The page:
By Alex Distefano
By Scott Snowden
By Anna Merlan
By Steve Almond
By Jena Ardell
By Jon Campbell
By Alan Scherstuhl
By Tessa Stuart
"His life is in danger as a result of his cooperating with [the investigation concerning] the illicit gun trafficking," she asserted. The judge denied bail. (Sergeant Andrew McInnis, an NYPD spokesperson, says the IAB investigates all allegations of corruption made against cops, "but that has no bearing on the fact that this officer was shot by a suspect who is going to face prosecution.")Unlike Officer Vincent Ling, Lester Pearson was eager to tell his story. Shortly after he was taken into custody, Pearson gave his version of the events surrounding the alleged gun battle to an assistant district attorney and three detectives from the D.A.'s office in the presence of his attorney.
According to Roper-Simpson, Pearson recalled that on the night of December 29, after leaving a nightclub, he stopped at a store to buy a cigar. After entering the premises, he saw Ling stagger through the front door, go to the back of the store, and pick up a beer. Upon spotting Pearson, Ling allegedly approached and asked, "Wassup?"
"What you mean wassup?" Pearson sneered. "You got some nerve saying something to me after we've been having all these problems." (Among their alleged encounters were a fistfight at a barbecue and an altercation in which Ling brandished a gun at one of Pearson's friends as Pearson was unlocking the front door to his parents' home.) Pearson rebuffed Ling's overture and the two men argued. Once again, the confrontation seemed headed for fisticuffs. Pearson and Ling took their jackets off, but instead of coming to blows, Ling allegedly drew his gun and jammed it against Pearson's face.
Roper-Simpson recalls that the assistant D.A. asked Pearson if he was afraid, and Pearson replied he was not because Ling "does this all the time; he's been doing this for years. He always pulled guns on us, fooling around with his gun." She says Pearson berated Ling, telling the cop he couldn't even shoot a fly. "He said he didn't take the cop seriously," Roper-Simpson adds. "He told him everything he could think of; he just kept dissing him real hard." At this point, Pearson's girlfriend intervened, trying to separate them. As she tugged at Pearson's shirt, Pearson kept warning her they shouldn't turn their backs on Ling: "You gotta watch this guy!" During the standoff, someone walked into the store and asked Ling what was taking him so long. Ling, according to Pearson's statement, then ran outside behind a tree, took up a defensive posture, and aimed his weapon at Pearson and his girlfriend.
Roper-Simpson says shots suddenly rang out and Pearson, who she insists was not armed, took cover behind his Navigator. Now both Ling and the stranger, she claims, were firing at Pearson. Ling, she maintains, was hit by friendly fire. "I could only assume that when this guy heard the shots he ran, shooting, to defend his friend because he first saw [Pearson] coming from behind the van," she hypothesizes. "So that's the bullet that hit the cop." After Ling was shot, the third man chased after Pearson while firing at him.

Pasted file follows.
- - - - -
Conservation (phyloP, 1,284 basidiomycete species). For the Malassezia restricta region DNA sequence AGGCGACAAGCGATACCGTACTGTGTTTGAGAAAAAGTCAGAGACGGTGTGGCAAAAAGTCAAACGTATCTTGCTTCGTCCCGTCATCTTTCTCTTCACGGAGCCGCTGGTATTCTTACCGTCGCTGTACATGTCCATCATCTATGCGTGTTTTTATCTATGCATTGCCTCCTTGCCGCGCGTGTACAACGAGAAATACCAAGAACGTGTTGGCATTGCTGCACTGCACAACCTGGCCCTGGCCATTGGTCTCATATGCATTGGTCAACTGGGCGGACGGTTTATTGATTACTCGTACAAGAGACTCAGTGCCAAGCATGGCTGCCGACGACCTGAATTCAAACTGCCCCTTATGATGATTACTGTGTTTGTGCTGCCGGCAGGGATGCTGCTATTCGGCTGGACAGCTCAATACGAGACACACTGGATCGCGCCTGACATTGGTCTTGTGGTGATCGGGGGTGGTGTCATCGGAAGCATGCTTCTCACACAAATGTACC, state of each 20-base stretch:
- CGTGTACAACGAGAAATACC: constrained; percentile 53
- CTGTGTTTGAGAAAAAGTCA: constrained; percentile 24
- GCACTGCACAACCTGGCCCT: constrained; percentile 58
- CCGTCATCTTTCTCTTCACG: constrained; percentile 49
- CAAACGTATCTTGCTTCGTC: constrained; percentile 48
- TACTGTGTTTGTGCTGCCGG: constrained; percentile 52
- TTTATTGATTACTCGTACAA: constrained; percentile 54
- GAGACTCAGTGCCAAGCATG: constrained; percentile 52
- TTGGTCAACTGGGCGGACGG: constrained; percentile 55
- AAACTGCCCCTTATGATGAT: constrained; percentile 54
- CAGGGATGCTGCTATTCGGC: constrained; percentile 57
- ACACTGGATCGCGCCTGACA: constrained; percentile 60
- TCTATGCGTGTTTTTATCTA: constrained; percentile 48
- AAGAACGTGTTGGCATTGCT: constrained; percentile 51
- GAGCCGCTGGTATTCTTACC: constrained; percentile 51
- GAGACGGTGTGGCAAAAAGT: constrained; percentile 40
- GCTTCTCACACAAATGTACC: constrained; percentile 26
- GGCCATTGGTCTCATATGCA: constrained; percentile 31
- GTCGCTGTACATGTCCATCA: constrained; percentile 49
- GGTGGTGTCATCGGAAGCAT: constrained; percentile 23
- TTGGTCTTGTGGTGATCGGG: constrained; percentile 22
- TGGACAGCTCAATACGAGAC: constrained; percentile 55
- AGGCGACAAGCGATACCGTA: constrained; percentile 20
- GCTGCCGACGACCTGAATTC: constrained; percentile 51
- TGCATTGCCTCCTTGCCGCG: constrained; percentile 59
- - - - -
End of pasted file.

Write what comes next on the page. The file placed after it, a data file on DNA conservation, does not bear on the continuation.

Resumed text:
Roper-Simpson says Pearson then heard what sounded like a car crashing, and more shots. "Somebody was shooting into the car," the attorney says. Pearson's girlfriend, who was behind the wheel, was shot in the thigh. She was treated at Jacobi Medical Center and released. Roper-Simpson claims that Pearson was beaten by guards shortly after he was arraigned and returned to a holding pen in the back of the courthouse. "When I went to the back to speak with him and inquired as to where he was, I was completely ignored," she says. "The police officer there told me he could not help. A female correction officer told me she didn't know where he was, and another male officer told me that I could not go downstairs to speak to him."
The attorney says that while trying to ascertain where Pearson was being held, she heard him shouting and he was then escorted by a correction officer and an NYPD detective to the area where she was waiting. She says Pearson complained that the officer wanted to fingerprint him to get "prints for his wall and for his friend Ling," insinuating that cops were upset because she had bypassed the NYPD and negotiated the terms of Pearson's surrender with prosecutors. "When I attempted to inquire of the detective as to why he needed Mr. Pearson's prints when he was already live-scanned [electronically fingerprinted] at the D.A.'s office, the officer left."
After Roper-Simpson left, Pearson allegedly was removed from his cell by correction officers and taken to a reception area. When he resisted, he allegedly was beaten. "He suffered bruises to his head and experienced pain in his rib cage area," Roper-Simpson claims, adding that Pearson demanded to see a doctor, but was denied medical treatment. An indication of her client's condition, she says, is that when Pearson boarded a bus to be transported from the Bronx House of Detention to Rikers Island, the driver reportedly refused to escort him, fearing that he might be held responsible for Pearson's injuries.